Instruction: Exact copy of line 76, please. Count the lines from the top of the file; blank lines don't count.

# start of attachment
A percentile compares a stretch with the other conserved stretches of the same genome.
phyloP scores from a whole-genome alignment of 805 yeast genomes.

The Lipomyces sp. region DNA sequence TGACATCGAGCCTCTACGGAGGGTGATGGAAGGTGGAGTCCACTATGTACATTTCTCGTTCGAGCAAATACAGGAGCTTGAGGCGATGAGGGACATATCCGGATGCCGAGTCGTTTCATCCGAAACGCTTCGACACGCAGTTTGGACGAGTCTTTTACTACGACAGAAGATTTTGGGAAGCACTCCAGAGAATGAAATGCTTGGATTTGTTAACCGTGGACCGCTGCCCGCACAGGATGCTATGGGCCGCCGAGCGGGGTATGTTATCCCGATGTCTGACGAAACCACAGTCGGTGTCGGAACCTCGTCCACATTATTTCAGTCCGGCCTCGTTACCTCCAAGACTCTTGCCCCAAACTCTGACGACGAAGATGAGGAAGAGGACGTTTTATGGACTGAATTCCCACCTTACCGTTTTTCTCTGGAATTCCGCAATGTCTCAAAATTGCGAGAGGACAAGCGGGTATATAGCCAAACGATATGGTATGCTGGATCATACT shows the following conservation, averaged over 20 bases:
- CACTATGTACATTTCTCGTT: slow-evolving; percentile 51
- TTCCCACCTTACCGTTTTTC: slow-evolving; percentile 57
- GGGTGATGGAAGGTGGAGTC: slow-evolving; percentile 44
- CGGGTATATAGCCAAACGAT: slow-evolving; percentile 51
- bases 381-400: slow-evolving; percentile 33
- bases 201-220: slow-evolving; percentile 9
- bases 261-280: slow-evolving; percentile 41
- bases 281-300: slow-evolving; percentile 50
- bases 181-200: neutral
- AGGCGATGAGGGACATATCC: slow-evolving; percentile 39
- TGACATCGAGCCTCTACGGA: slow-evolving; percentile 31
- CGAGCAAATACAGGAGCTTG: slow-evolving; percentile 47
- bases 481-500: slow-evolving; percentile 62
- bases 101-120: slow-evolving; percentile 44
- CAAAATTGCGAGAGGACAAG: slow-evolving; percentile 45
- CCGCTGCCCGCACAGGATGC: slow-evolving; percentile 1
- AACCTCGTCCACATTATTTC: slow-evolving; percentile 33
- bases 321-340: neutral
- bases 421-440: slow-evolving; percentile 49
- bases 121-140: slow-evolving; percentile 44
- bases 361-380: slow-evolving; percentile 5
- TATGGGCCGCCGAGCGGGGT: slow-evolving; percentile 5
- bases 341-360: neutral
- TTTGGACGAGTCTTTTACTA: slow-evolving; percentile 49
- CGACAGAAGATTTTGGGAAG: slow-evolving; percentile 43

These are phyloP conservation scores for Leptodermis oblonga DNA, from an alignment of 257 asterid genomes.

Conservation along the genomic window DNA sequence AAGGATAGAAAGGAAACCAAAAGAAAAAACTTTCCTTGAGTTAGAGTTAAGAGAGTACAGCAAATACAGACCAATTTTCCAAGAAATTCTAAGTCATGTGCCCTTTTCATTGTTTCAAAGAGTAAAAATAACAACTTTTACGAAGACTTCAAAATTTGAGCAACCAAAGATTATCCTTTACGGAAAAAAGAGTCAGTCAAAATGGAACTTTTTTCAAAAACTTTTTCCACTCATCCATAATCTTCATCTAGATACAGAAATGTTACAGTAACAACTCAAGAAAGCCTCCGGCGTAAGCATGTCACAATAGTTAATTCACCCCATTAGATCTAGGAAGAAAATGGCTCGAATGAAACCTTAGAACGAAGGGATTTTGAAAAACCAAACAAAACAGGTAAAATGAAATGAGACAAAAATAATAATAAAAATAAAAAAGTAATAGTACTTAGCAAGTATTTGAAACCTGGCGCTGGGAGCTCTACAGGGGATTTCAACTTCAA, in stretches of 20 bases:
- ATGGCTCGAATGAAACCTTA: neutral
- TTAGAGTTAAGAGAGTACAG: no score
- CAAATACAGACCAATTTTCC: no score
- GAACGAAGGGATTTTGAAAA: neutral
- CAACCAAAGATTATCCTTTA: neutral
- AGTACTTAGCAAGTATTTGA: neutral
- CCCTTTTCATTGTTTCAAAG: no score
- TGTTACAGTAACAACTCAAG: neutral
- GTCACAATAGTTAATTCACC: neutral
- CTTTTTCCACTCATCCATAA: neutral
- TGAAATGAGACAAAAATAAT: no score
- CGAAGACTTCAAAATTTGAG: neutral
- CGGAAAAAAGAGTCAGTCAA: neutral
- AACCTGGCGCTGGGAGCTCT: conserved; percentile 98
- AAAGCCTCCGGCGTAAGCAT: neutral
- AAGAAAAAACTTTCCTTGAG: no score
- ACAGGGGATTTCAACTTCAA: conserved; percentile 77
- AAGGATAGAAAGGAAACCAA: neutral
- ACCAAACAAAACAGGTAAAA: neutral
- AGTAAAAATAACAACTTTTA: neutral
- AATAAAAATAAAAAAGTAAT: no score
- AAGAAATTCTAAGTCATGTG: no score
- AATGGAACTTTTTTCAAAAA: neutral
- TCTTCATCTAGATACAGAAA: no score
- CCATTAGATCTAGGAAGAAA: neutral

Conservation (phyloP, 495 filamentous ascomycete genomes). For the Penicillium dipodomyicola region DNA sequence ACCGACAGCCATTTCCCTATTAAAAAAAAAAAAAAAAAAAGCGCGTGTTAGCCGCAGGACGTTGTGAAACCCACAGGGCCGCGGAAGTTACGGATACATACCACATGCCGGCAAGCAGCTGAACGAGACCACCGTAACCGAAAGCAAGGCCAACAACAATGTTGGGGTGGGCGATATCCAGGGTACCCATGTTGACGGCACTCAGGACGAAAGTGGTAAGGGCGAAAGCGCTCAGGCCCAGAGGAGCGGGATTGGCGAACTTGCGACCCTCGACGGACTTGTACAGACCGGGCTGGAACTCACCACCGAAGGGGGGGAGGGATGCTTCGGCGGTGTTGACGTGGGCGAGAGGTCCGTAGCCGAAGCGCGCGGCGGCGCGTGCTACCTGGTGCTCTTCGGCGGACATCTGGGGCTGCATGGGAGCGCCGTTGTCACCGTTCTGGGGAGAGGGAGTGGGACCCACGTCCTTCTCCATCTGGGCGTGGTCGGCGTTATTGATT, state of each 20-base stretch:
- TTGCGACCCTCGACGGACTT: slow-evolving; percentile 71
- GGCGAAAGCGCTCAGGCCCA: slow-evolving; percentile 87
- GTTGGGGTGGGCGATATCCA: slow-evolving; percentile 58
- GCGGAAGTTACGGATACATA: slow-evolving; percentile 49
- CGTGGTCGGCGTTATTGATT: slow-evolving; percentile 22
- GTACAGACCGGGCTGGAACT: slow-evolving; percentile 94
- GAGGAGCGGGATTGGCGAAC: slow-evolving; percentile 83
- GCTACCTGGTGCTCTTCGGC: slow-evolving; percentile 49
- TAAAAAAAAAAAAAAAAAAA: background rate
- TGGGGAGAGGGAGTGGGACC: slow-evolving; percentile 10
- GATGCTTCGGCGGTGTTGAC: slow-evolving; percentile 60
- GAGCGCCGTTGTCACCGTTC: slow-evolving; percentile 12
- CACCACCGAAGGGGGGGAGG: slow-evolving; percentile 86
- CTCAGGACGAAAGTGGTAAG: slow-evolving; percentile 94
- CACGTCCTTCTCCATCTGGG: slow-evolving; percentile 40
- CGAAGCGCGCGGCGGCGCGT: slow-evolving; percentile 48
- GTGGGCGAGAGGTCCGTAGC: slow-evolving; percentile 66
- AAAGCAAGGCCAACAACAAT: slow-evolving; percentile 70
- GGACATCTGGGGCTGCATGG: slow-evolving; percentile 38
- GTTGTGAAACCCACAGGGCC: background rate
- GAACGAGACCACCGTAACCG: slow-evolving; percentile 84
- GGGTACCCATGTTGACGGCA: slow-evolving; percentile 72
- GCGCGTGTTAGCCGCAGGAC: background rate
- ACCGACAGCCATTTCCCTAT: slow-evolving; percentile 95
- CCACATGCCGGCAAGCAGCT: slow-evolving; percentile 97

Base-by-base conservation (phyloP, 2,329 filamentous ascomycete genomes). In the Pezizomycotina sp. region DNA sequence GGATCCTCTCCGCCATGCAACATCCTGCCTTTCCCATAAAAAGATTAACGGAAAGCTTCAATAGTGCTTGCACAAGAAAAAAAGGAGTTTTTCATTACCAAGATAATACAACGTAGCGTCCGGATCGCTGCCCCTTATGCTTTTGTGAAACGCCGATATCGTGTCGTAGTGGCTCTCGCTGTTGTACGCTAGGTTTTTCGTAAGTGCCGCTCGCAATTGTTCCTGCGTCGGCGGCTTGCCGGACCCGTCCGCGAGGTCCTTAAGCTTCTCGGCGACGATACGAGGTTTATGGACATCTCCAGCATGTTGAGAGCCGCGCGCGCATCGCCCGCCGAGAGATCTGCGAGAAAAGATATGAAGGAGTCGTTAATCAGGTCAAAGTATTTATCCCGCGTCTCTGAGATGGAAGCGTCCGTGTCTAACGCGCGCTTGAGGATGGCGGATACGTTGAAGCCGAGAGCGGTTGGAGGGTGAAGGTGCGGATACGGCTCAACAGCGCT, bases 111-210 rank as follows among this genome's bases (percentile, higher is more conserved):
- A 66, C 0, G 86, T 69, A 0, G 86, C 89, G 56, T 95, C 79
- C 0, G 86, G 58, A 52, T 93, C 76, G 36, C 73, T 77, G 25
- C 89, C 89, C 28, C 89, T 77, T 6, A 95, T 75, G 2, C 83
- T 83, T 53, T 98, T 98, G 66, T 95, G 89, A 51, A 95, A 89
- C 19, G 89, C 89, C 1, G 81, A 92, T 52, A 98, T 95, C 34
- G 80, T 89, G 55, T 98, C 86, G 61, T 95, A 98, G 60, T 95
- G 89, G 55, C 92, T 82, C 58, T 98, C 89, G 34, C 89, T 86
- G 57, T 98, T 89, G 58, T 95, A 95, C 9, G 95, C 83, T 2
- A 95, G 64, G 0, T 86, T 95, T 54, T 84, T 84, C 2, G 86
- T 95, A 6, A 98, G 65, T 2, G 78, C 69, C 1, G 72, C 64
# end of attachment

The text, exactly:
- GTTGTGAAACCCACAGGGCC: background rate